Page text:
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Effect of Temperature on Acoustic Evaluation of Standing Trees and Logs: Part 2: Field Investigation

Shan Gao, Xiping Wang, Lihai Wang, R. Bruce Allison


The objectives of this study were to investigate the effect of seasonal temperature changes on acoustic velocity measured on standing trees and green logs and to develop models for compensating temperature differences because acoustic measurements are performed in different climates and seasons. Field testing was conducted on 20 red pine (Pinus resinosa) trees and 10 freshly cut red pine logs at a 45-yr-old plantation stand in Arena, WI. Acoustic velocities of the red pine trees and logs and the ambient temperatures were monitored for 12 consecutive months. Results indicated that ambient temperature had a significant effect on acoustic velocities of trees and logs in winter when temperatures were below the freezing point. Acoustic velocities increased dramatically as ambient temperature dropped to below 0°C, but the increase became less significant when the temperature decreased to below -2.5°C. Above the freezing point, acoustic velocities were less sensitive to ambient temperature changes. From a practical standpoint, acoustic velocities of trees and logs measured at different climates and seasons can be adjusted to a standard temperature if measurements are conducted well above or well below freezing temperatures. However, measurements conducted around freezing temperatures could cause complications in making temperature adjustments. Users should avoid conducting field acoustic testing when wood temperature is around the freezing point.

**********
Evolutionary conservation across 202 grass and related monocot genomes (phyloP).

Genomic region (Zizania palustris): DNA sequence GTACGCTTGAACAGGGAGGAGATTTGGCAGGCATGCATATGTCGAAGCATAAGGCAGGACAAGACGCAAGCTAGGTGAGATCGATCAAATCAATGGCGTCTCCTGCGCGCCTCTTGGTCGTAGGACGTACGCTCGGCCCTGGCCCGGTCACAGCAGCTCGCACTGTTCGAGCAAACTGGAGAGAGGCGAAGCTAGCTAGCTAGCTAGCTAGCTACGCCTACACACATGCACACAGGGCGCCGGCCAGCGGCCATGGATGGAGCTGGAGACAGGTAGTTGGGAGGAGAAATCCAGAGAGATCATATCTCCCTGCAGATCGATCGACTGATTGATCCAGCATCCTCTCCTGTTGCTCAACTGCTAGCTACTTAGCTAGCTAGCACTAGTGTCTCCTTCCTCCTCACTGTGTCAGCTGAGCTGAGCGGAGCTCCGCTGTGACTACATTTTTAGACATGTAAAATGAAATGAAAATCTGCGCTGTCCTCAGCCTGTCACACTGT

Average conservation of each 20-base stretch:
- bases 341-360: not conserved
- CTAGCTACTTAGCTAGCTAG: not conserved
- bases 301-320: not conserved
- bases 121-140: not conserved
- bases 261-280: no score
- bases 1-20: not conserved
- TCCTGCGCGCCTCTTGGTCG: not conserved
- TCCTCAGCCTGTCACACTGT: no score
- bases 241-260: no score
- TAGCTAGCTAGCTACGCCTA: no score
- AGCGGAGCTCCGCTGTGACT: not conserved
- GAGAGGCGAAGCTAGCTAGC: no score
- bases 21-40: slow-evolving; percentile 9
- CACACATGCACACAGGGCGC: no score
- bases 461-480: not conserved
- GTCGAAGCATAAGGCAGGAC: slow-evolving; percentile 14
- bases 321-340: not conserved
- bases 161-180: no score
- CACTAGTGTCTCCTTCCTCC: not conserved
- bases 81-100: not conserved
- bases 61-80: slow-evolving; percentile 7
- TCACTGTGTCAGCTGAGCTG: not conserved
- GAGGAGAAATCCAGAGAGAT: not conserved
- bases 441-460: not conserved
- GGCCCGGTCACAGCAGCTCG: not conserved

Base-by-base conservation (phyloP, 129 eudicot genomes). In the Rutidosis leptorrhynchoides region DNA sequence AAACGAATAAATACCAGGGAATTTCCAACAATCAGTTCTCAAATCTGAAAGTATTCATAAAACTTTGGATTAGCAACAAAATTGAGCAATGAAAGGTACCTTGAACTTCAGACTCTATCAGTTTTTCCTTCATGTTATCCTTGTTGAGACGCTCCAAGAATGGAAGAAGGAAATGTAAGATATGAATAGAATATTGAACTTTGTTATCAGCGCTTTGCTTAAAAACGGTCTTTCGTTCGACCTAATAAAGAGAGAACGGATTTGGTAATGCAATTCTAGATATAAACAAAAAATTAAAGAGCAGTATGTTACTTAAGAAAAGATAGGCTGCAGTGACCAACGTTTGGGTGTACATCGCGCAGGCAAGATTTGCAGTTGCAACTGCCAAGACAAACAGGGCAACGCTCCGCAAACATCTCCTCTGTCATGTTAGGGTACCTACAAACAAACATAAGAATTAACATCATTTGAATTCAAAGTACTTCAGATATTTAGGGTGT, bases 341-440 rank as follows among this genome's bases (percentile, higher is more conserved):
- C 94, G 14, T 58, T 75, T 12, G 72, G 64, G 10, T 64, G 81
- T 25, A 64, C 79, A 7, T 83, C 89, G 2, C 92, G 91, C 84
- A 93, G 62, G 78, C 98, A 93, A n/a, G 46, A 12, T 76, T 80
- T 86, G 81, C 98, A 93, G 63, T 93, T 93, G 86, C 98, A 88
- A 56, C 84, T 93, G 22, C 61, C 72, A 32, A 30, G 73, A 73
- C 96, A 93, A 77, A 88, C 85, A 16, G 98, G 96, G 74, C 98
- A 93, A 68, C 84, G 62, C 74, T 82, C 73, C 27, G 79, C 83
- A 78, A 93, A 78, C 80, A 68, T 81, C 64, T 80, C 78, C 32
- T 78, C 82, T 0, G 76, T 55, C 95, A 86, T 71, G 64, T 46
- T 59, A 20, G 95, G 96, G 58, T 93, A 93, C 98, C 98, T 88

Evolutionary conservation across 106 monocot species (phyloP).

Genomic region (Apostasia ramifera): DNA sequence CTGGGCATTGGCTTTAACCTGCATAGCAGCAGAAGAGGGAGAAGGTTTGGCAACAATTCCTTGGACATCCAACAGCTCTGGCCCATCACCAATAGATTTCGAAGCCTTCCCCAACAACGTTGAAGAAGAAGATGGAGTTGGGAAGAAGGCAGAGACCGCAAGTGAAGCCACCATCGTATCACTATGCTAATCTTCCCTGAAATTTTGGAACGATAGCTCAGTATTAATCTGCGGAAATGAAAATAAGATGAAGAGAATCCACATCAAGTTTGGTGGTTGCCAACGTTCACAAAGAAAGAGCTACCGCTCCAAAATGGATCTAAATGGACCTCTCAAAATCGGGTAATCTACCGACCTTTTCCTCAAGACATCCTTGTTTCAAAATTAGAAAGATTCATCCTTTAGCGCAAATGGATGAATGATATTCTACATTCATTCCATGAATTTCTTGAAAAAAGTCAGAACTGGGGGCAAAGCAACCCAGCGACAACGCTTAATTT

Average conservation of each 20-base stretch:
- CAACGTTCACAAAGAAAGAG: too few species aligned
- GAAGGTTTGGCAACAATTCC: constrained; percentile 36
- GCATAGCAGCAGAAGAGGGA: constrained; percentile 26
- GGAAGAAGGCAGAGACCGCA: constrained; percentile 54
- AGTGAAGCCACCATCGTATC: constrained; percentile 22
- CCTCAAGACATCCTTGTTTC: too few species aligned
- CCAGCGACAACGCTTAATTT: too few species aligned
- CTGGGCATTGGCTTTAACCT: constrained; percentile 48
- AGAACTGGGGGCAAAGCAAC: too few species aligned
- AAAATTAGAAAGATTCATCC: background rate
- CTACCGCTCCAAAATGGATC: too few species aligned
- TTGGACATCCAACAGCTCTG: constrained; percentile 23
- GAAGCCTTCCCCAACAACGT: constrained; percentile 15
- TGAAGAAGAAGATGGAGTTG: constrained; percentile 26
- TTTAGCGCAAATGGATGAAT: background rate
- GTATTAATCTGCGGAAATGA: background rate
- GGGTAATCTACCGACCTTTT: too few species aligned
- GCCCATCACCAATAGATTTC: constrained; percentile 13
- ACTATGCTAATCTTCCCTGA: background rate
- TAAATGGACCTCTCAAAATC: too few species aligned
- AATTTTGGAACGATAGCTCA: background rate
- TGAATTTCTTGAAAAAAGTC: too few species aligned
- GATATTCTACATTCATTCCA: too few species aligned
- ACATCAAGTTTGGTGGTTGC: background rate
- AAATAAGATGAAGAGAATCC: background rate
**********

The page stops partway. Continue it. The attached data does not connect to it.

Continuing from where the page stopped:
Acoustic velocity;ambient temperature;logs;wood temperature;standing trees

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